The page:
Abstract: This article investigates the long-term historical impact of missionary activity on the prevalence of HIV/AIDS in sub-Saharan Africa. On the one hand, missionaries were the first to invest in modern medicine in a number of countries. On the other hand, the Christian influence on norms may have affected sexual beliefs and behaviors. We built a new geocoded dataset locating Protestant and Catholic missions in the early 20th century, as well as their health investments. We show that missionary presence has conflicting effects on HIV today. Regions close to historical mission stations exhibit higher HIV prevalence. This higher prevalence is robust to multiple specifications accounting for urbanization. Less knowledge about condom use is a likely channel. Moreover, among regions historically close to missionary settlements, proximity to a mission with a health investment is associated with lower HIV prevalence. Safer sexual behaviors around missions with health investments are a possible explanatory channel.
    Keywords: health investments; historical persistence; HIV/AIDS; missions; sexual behavior
    JEL: D72 N37 N77 O33 Z12 Z13
    Date: 2017–07
  5. By: Astrid Sneyers (nternational Security and Development Center LICOS, Centre for Institutions and Economic Performance, University of Leuven, Belgium)
    Abstract: This paper aims at disentangling the mutual link between conflict, drought and food security in Somalia. The analysis is conducted using various indicators for food security and on different (national and sub- national) aggregation levels. The evidence is partly based on datafrom a household-level survey, collected in various regions in Somalia in 2013. In addition, we use geo-spatial regional and district level data, which combines (geo-referenced) drought data, with information on conflict from the joined ACLED-PRIO database, together with other location-specific variables. Overall, we find a positive effect of drought on the percentage underweight individuals for pastoral livelihoods on the regional level. At the same time, drought seems to have a small linear increasing effect on the ratio of rural populations in stressed, crisis, and emergency food security situations, while there seems to be no significant effect for urban populations. Based on household panel data, a negative effect of drought on non-food expenditures is found as well as a negative effect of conflict on non-food expenditures, confirming that these households buy less non-food items when confronted with distressing situations. Furthermore, we find an increasing effect of one-sided, intrastate, and internationalized conflict on the percentage underweight individuals on the regional level. In addition, we also find a negative effect of conflict exposure on food expenditures for pastoral (rural) households, in contrast with urban households. This emphasizes the fact that conflict has a more profound effect on the food security of rural households, notwithstanding their functions as food producers. Finally, on the district level, we do not find substantial evidence that drought triggers conflict. In contrast, on the household level we find strong evidence for this, suggesting that conflict analysis at a lower aggregation level does reveal findings that we may not pick up on at a higher aggregation level.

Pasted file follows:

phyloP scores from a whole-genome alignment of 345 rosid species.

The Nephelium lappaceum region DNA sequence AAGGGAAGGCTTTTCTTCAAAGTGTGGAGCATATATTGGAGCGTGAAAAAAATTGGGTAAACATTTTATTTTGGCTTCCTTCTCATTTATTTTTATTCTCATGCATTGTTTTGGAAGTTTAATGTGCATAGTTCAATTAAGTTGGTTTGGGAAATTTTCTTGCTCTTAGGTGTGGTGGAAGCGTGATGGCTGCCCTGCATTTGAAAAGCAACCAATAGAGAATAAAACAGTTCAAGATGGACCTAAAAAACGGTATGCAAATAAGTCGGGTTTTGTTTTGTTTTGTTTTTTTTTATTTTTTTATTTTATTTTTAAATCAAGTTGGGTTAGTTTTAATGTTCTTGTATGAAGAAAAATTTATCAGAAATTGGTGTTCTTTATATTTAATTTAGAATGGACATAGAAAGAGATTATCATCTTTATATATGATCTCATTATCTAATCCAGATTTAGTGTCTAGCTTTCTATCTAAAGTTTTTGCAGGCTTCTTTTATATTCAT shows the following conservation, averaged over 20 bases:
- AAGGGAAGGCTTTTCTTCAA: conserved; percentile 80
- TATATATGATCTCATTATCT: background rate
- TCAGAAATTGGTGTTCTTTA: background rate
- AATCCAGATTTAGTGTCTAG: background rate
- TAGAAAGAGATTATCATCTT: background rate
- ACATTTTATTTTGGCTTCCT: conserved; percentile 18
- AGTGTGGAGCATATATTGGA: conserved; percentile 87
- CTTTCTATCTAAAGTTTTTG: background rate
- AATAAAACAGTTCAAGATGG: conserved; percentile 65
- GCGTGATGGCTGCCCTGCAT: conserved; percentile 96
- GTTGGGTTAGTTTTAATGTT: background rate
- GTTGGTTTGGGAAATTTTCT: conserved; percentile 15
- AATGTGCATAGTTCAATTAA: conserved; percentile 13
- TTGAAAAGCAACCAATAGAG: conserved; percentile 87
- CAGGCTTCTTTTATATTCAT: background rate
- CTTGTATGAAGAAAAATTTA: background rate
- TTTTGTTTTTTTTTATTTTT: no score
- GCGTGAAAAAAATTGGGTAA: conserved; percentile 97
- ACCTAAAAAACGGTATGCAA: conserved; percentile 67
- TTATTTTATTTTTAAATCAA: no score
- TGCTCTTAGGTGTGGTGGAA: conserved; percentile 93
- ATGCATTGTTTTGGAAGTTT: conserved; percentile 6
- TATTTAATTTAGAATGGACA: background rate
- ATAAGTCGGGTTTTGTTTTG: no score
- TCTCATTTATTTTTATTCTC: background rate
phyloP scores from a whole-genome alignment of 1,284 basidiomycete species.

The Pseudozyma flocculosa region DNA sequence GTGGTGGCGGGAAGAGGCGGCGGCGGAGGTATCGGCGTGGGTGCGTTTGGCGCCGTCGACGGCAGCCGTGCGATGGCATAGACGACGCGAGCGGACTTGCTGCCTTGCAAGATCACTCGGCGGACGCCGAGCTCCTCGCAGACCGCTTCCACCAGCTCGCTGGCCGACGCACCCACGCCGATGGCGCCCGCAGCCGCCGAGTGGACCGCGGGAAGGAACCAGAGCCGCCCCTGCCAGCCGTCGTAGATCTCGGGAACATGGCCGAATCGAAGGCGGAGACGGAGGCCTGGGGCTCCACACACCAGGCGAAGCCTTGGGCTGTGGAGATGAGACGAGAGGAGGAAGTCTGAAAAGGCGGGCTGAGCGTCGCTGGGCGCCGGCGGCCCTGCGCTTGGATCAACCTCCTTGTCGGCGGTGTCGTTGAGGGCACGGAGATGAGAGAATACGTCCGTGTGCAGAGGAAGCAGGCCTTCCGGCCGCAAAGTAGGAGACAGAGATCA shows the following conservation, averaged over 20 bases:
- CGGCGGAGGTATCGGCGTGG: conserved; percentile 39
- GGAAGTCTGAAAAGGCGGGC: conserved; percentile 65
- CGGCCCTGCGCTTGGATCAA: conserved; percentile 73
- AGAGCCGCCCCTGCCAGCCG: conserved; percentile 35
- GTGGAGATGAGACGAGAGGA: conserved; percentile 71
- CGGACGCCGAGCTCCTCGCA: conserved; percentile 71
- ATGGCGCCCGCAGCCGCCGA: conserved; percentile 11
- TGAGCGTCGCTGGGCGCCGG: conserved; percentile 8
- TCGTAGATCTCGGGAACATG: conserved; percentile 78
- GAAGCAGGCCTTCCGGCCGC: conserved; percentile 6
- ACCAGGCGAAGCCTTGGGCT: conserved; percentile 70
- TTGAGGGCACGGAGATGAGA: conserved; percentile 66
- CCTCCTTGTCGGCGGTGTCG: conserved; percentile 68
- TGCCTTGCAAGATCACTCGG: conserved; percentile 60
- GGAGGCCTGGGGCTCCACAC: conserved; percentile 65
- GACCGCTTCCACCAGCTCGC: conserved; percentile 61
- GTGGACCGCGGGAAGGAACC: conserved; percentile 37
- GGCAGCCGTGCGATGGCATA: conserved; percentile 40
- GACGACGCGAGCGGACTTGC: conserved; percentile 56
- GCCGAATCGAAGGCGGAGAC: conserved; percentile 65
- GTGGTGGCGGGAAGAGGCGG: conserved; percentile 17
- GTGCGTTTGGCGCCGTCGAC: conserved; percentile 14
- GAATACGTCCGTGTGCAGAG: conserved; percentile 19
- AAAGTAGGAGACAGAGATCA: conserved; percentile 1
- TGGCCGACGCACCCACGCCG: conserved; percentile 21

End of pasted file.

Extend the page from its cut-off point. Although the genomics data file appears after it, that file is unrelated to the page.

Keywords: none JEL Classification: none
  6. By: Munyanyi, Musharavati Ephraim
    Abstract: This study seeks to examine the causal relationship between financial development and economic growth in Zimbabwe, and it follows the works of Furqani and Mulyany (2009). Two models of financial development and economic growth are constructed for the Zimbabwean economy. Time series data is used; all variables are at their end period rates and are all in yearly frequencies. The data set stretches from the year 1965 to 2015, giving a total of 51 observations. According to the results, the direction of causality between these two variables is quite sensitive to the choice of measurement for financial development in Zimbabwe. In consideration of the result findings, the study concludes that the relationship between financial development and economic growth in Zimbabwe confirms the demand-following hypothesis and is through bank deposits. In essence, financial development in Zimbabwe does not automatically guarantee a boost in economic growth. Therefore, the study then suggests that the Zimbabwean government should gear its policies toward boosting its economic performance so as to strengthen and develop its financial sector in the process.
    Keywords: Financial Development, Economic Growth, Zimbabwe, ARDL, Supply-leading hypothesis, Demand-following hypothesis, Toda and Yamamoto Granger Causality Analysis
    JEL: O43
    Date: 2017–07–20